Quick Cryptic 737 by Tracy

Continuing the business as usual theme today, with a pleasantly gentle puzzle solved pretty much top to bottom. Lots of longer and multi-word answers certainly helped to fill the grid, and there is an abundance of anagrams too. The only exception (for me at least, I’m hoping for enlightenment in the comments) is 6dn – I just can’t see it!

Great wordplay at 21ac amongst others – thanks Tracy.

Definitions underlined.

1 After explosion, or wearing stockings, caught red-handed (4,2,6)
BANG TO RIGHTS -BANG (explosion), then OR inside (wearing) TIGHTS (stockings).
8 Note short skirt and madam’s rear (5)
MINIM – MINI (short skirt) and last letter (rear) of madaM.
9 Legislator spilt no tears (7)
SENATOR – anagram of (spilt) NO TEARS.
10 Girl, a climber (3)
IVY – double definition.
11 Denied row involved quilt (9)
EIDERDOWN – anagram of (involved) DENIED ROW.
13 Increase in catcalls by end of act (5)
BOOST – BOOS (catcalls) and last letter (end) of acT.
14 Left donkey with ring and rope (5)
LASSO – L (left), ASS (donkey), and O (ring).
16 Total published, also revealed (3-3-3)
OUT-AND-OUT – OUT (published), AND (also), OUT (revealed).
17 Wicked spirit of one Member of Parliament (3)
IMP – I (one) and MP (Member of Parliament).
19 Article associated with more complex proposition (7)
THEOREM – THE (article) and an anagram of (complex) MORE.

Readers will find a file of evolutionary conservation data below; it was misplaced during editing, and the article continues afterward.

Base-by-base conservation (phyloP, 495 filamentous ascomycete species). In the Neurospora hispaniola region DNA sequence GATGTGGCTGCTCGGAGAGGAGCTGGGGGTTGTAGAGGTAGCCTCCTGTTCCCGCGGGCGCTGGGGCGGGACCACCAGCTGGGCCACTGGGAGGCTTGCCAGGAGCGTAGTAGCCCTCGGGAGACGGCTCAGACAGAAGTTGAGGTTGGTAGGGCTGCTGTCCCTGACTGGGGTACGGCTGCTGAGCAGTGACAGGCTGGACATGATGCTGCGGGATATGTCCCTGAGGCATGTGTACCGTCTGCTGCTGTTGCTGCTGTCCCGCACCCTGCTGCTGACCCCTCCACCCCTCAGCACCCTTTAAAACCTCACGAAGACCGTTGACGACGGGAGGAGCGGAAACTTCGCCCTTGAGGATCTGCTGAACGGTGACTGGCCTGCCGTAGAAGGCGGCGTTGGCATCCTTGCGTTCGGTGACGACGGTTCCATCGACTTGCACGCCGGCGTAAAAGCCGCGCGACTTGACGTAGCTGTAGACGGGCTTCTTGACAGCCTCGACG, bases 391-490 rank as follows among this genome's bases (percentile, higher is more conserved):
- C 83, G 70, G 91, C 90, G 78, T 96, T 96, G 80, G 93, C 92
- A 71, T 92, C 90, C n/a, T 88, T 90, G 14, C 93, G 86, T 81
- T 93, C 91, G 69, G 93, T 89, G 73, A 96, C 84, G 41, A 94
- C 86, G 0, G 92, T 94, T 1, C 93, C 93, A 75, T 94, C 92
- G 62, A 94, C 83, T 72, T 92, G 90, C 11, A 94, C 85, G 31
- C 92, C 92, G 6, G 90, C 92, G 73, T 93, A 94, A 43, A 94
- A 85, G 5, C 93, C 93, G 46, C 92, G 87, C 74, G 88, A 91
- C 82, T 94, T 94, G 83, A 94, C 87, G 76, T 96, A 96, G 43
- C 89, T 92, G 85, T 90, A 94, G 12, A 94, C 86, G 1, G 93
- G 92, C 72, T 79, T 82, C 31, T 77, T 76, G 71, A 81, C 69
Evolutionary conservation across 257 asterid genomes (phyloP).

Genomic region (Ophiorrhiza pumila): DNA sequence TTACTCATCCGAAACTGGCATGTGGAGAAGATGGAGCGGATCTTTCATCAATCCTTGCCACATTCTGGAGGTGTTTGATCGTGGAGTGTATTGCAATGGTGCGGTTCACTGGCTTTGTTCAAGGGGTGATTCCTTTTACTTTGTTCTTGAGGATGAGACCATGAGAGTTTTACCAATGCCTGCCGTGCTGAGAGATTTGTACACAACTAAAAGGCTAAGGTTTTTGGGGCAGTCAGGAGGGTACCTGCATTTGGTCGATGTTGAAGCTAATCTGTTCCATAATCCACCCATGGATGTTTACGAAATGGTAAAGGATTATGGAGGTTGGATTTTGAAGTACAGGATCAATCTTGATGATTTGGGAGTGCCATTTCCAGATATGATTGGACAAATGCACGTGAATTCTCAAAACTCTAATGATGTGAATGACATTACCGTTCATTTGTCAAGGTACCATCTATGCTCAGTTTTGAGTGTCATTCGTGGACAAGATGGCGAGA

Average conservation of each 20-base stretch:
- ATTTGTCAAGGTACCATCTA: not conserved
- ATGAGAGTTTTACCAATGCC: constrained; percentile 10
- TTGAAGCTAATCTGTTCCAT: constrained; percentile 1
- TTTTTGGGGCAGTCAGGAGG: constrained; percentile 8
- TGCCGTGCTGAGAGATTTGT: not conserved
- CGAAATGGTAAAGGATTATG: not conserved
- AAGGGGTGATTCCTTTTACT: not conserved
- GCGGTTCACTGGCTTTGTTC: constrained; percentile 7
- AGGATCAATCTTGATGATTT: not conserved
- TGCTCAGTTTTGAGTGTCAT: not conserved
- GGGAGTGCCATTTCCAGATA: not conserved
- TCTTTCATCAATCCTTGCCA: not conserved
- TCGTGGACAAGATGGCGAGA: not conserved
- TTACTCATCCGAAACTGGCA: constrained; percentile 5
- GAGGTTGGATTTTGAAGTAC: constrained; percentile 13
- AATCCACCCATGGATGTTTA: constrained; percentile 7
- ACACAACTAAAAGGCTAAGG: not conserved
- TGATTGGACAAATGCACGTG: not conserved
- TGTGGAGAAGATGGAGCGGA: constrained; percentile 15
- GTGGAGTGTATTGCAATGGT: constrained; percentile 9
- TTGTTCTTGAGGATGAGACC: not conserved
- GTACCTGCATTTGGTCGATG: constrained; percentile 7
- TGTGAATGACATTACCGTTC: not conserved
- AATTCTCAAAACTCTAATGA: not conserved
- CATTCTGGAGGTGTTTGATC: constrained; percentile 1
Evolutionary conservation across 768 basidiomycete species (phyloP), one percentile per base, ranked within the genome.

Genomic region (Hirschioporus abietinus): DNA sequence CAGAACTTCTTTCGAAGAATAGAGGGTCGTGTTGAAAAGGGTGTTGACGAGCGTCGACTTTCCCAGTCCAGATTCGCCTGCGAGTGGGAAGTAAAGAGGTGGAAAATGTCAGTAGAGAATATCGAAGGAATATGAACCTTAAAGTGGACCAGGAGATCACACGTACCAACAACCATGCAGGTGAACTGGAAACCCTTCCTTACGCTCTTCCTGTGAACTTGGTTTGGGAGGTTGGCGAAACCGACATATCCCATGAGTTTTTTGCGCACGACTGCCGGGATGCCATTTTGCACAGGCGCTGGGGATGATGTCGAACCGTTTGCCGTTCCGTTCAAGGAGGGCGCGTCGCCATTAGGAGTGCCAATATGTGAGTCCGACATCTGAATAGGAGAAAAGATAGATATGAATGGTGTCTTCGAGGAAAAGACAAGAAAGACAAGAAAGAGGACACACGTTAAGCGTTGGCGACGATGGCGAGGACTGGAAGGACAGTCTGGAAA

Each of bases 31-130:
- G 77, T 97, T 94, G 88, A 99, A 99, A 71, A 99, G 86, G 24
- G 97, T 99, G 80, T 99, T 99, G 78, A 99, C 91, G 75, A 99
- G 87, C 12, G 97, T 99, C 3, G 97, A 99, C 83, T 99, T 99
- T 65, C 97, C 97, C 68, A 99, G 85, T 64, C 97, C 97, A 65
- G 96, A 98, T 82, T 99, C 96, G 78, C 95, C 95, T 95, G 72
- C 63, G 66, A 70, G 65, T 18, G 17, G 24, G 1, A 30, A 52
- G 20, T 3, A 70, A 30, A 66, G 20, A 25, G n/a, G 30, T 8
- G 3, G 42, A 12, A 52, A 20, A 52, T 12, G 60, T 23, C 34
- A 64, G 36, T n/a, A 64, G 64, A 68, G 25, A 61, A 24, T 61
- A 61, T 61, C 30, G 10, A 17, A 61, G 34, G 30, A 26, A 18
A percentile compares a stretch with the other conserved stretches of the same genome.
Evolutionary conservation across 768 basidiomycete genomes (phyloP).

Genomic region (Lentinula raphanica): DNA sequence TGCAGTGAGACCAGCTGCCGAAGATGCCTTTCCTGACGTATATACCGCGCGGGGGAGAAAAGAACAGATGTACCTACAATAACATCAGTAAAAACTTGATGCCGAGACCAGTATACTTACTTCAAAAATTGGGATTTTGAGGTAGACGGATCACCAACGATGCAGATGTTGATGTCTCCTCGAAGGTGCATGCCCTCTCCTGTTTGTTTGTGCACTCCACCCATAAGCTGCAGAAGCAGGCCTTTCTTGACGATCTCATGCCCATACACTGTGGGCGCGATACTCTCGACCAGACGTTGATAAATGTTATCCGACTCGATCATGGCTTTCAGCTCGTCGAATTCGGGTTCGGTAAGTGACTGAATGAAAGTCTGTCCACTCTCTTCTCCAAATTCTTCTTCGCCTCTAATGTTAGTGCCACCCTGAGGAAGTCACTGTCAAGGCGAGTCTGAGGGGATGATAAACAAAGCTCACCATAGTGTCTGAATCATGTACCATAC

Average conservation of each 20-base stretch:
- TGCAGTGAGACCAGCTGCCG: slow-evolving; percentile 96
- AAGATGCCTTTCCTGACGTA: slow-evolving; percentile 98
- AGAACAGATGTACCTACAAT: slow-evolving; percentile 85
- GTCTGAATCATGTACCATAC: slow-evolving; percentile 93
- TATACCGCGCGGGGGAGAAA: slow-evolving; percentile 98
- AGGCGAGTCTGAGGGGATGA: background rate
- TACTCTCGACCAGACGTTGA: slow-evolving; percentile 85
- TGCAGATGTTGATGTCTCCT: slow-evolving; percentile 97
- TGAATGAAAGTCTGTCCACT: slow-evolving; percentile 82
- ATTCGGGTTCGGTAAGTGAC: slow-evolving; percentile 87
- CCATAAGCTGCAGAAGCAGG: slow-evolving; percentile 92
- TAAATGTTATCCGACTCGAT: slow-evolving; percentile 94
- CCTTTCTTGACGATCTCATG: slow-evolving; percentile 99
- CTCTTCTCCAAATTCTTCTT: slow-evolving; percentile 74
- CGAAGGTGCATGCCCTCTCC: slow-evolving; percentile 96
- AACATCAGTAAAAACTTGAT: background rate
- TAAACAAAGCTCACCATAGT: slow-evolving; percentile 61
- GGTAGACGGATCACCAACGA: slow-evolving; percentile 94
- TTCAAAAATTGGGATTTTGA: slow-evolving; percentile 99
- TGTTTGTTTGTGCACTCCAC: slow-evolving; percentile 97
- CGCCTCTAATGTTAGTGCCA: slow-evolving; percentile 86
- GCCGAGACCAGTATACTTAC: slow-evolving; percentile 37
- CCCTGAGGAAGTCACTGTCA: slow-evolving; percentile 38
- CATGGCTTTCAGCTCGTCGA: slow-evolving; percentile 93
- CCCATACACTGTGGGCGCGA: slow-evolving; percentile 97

21 How movie ends is senseless (5)
INANE – the word movie ends “in an e”.
22 Opening remark about church people (12)
COMMENCEMENT – COMMENT (remark) around CE (Church of England) and MEN (people).
1 Film Italian children, last two missing (5)
BAMBI – BAMBIni (children in Italian) with the last two letters missing.
2 Billy’s mate, the one looking after the kids? (5,4)
NANNY GOAT – cryptic definition.
3 Bad mood: time after time an odd hissy fit (6,7)
TEMPER TANTRUM – TEMPER (bad mood), T (time) after T AN (time an), then RUM (odd).
4 Live on border (6)
RESIDE – RE (on) and SIDE (border).
5 Army officer hit in all-out action? (7,6)
GENERAL STRIKE – GENERAL (army officer) and STRIKE (hit).
6 Perfect without a small child? (3)
TOT – the definition is clear enough, but I’m not sure what I should be taking ‘a’ (or possibly ‘as’) away from…
7 Drunk on port? At once! (6)
PRONTO – anagram of (drunk) ON PORT.
12 Stubborn stain to be specially treated (9)
OBSTINATE – anagram of (specially treated) STAIN TO BE.
13 Legless, British ahead of game (6)
BLOTTO – B (British) and LOTTO (game).
15 Frequently seen as vulgar (6)
COMMON – double definition.
18 Gather organic fuel round lake (5)
PLEAT – PEAT (organic fuel) around L (lake)
20 Gregory’s self-esteem? (3)
EGO – if one equates EGO/self-esteem with the core of oneself, I can see how this would work: central letters of grEGOry. I’m not quite convinced, but perhaps I’ve missed something.

21 comments on “Quick Cryptic 737 by Tracy”

  1. Today Galspray is the sharpest knife in the drawer – and I am TOAST, with 6dn parsing all understanding.

    My time was 7.40 with 8ac MINIM FOI and 18dn PLEAT LOI.


  2. It took me a while to sort out 3d, which I’d biffed from checkers and def, but otherwise things went fairly smoothly. I don’t see a problem with EGO; it’s enough that E-G-O are inside ‘Gregory’. 4:50.
  3. A very neat puzzle with a good mix of clues. I biffed 3dn and 6dn to return to having completed the grid in 6 minutes, and that added another minute to my solving time. The device used in both IN AN E and TO A T was inventive and may not have appeared before in a QC.